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Look, Mom, Look! Ray Seher Holds on to Finish Seventh?

Updated: By Ivan Požega: Ray Seher in a C-type Jaguar trying his hardest to keep all four on the ground at Sacramento, California, in 1955.

Update: Reader Bob White set sent in the following email and press clipping published before these races were run in Sacramento:

“Regarding the March 8, 2011, posting about Ray Seher racing a Jaguar in 1955. I’m 75 years young and have lived in Sacramento all my life. After looking at the photo, I said to myself that I’m pretty sure the building in the background is one of the livestock barns at the old State Fairgrounds. So I did a bit of research and here is more information about the race. The article is from the “Sacramento Bee” Oct 18, 1955 issue.

Editors note: Further research resulted in finding that Ray Seher finished seventh in one of two races in his class at this meet without a crash or a DNF (did not finish) being listed. Apparently he was able to recover and complete this race or practice session?

11 responses to “Look, Mom, Look! Ray Seher Holds on to Finish Seventh?

    • It looks like what you are calling a brace is actually two exhaust pipes that are in front of the rear wheel. The exhaust pipes may be angled up, giving the impression that they are touching the ground.

      Behind the car, it looks like there might be an Ahrens-Fox fire engine. I see what appears to be a hose reel at the left, the chrome sphere for smoothing the air pressure from the pump, and possibly a fireman as well.

  1. Illusion? No.. those are exhaust tips as stated by others here. Also you can see the driver positioning himself upright, and likely turning the wheel hard left to keep from turning over.

  2. In the strictly “for whatever it is worth” department. While this is a bit out of my era wheel house, I do spend a lot of hours studying old photographs (mostly black and white) looking for obscure details and historic tidbits. In that course, I have spent many hours looking at “trick photos” which were very popular for some times in the first half of the past century. Quite a few such “action” shots were made of model T Fords playing “Auto Polo”. Many of those very cleverly staged.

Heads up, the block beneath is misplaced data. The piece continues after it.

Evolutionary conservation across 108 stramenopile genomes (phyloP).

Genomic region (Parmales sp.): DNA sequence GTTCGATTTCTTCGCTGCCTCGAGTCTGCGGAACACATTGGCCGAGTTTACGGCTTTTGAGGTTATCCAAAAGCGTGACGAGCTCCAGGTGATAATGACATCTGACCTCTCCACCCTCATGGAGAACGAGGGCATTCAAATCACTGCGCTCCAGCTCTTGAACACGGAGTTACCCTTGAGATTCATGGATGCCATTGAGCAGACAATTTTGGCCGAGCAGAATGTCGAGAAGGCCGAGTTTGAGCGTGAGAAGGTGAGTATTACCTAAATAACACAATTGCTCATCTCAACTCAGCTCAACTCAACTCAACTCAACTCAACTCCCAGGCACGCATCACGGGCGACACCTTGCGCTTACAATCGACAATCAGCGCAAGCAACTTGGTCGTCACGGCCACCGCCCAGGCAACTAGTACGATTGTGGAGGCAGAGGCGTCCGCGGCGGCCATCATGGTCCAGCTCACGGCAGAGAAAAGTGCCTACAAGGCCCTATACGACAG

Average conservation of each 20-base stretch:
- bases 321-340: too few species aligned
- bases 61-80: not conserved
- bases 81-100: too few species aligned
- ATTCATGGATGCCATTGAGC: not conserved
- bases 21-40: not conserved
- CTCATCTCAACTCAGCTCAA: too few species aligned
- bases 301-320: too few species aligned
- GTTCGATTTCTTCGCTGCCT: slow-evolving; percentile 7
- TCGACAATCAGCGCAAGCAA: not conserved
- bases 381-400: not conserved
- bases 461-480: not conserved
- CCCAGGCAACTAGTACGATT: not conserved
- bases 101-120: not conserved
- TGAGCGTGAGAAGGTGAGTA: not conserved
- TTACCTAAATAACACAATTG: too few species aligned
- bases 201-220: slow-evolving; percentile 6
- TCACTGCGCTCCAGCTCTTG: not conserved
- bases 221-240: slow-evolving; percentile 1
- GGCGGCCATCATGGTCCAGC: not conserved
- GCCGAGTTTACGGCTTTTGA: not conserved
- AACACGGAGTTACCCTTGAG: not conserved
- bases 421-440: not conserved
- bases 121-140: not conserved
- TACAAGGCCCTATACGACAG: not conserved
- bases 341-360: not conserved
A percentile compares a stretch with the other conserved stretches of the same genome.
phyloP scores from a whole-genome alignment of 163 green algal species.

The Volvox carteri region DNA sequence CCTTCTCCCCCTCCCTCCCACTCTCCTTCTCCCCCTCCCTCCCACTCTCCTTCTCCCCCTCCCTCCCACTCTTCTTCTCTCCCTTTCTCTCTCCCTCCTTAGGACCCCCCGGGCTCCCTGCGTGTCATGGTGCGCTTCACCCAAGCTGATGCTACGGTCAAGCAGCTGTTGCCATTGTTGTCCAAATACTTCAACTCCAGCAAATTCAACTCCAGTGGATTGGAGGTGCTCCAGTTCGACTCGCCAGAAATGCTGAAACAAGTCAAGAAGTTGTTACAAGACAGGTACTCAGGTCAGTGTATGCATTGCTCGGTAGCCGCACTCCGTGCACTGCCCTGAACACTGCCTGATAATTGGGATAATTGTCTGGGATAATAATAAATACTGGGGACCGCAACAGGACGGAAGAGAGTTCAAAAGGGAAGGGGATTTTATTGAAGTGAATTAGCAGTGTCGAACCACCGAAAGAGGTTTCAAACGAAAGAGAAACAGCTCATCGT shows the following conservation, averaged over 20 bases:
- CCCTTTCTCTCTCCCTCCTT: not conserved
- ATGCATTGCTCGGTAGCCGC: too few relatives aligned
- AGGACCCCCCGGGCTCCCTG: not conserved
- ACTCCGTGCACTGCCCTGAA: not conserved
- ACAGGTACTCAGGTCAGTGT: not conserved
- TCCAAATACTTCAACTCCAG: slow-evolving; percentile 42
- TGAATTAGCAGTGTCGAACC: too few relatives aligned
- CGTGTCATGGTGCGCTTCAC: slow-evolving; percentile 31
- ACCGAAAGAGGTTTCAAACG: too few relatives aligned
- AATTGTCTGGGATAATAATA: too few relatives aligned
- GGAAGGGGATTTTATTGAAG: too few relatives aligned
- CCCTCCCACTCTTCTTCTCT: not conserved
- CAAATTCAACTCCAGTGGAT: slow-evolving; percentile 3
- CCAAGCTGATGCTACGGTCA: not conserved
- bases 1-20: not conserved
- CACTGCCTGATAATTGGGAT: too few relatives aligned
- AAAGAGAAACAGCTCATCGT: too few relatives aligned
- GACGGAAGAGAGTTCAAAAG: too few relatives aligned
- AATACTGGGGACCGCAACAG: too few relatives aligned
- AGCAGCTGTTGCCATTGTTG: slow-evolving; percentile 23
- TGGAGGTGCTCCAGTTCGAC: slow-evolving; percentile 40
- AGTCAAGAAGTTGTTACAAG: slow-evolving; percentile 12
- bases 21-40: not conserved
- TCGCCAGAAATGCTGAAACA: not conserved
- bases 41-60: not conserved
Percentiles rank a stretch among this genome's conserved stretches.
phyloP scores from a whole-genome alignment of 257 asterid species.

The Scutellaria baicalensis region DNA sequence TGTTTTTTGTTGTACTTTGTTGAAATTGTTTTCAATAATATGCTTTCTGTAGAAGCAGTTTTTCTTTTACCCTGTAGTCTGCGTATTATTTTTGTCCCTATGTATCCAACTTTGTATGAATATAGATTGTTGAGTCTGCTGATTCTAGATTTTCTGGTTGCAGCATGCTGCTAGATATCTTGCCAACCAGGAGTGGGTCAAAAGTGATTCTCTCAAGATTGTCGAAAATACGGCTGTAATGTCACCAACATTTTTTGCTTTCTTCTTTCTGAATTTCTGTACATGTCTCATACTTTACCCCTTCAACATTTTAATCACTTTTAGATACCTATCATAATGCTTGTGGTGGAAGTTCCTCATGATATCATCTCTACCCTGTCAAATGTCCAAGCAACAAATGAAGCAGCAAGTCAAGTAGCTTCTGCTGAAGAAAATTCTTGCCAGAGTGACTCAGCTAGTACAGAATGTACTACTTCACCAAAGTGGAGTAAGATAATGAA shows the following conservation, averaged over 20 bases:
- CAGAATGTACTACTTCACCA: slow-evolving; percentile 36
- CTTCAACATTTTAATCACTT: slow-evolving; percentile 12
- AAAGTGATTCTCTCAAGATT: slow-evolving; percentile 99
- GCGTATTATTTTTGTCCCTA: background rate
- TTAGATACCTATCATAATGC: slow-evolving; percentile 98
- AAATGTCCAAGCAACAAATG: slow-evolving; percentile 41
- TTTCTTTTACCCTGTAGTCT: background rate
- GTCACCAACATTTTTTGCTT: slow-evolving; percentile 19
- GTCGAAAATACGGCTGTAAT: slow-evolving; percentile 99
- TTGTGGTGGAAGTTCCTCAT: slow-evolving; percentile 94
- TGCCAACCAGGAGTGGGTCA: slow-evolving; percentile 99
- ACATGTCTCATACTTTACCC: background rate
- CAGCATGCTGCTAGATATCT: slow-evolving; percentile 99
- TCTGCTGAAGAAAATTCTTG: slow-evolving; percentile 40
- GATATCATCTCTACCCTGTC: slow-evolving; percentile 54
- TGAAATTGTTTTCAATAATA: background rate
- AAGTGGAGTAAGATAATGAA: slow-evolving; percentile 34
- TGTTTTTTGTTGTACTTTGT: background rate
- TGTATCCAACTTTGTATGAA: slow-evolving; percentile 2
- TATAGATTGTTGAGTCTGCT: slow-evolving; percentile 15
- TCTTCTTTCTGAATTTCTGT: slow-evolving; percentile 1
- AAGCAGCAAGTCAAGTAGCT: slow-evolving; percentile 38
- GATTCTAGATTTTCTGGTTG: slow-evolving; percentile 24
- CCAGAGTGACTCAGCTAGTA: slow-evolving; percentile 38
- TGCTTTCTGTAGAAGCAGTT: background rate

My first glance at this picture sent red flags waving wildly. A couple things at a first look didn’t look “right”. The first thing is that I can’t see any reason for the car to be on two wheels (and probably neither can anyone else). And those two “posts” looked very suspicious. Upon closer inspection, however, I also came to the conclusion that the “posts” were more likely exhaust pipes. I figured the angle of the shadows, and looking at the “posts” , there is no shadow where it should be had they been touching the ground supporting the car. Although in the shadow, the ends of the pipes cane be more or less seen, and they are not on the ground. The only apparent conclusion is that they are in fact not posts, and are entirely within the car’s shadow. Hence, likely, exhaust pipes near the bottom of the car’s body.
    The direction of the car makes it unlikely that the car went onto two wheels entirely on its own accord. Most likely, it ran into the hay bales out of the photo’s scope, and launched the right side into the air. The driver was probably working frantically to regain control when this picture was captured. Given the limited information we have at this moment, we may assume he succeeded (most of those drivers are pretty great!), since he apparently completed a race later.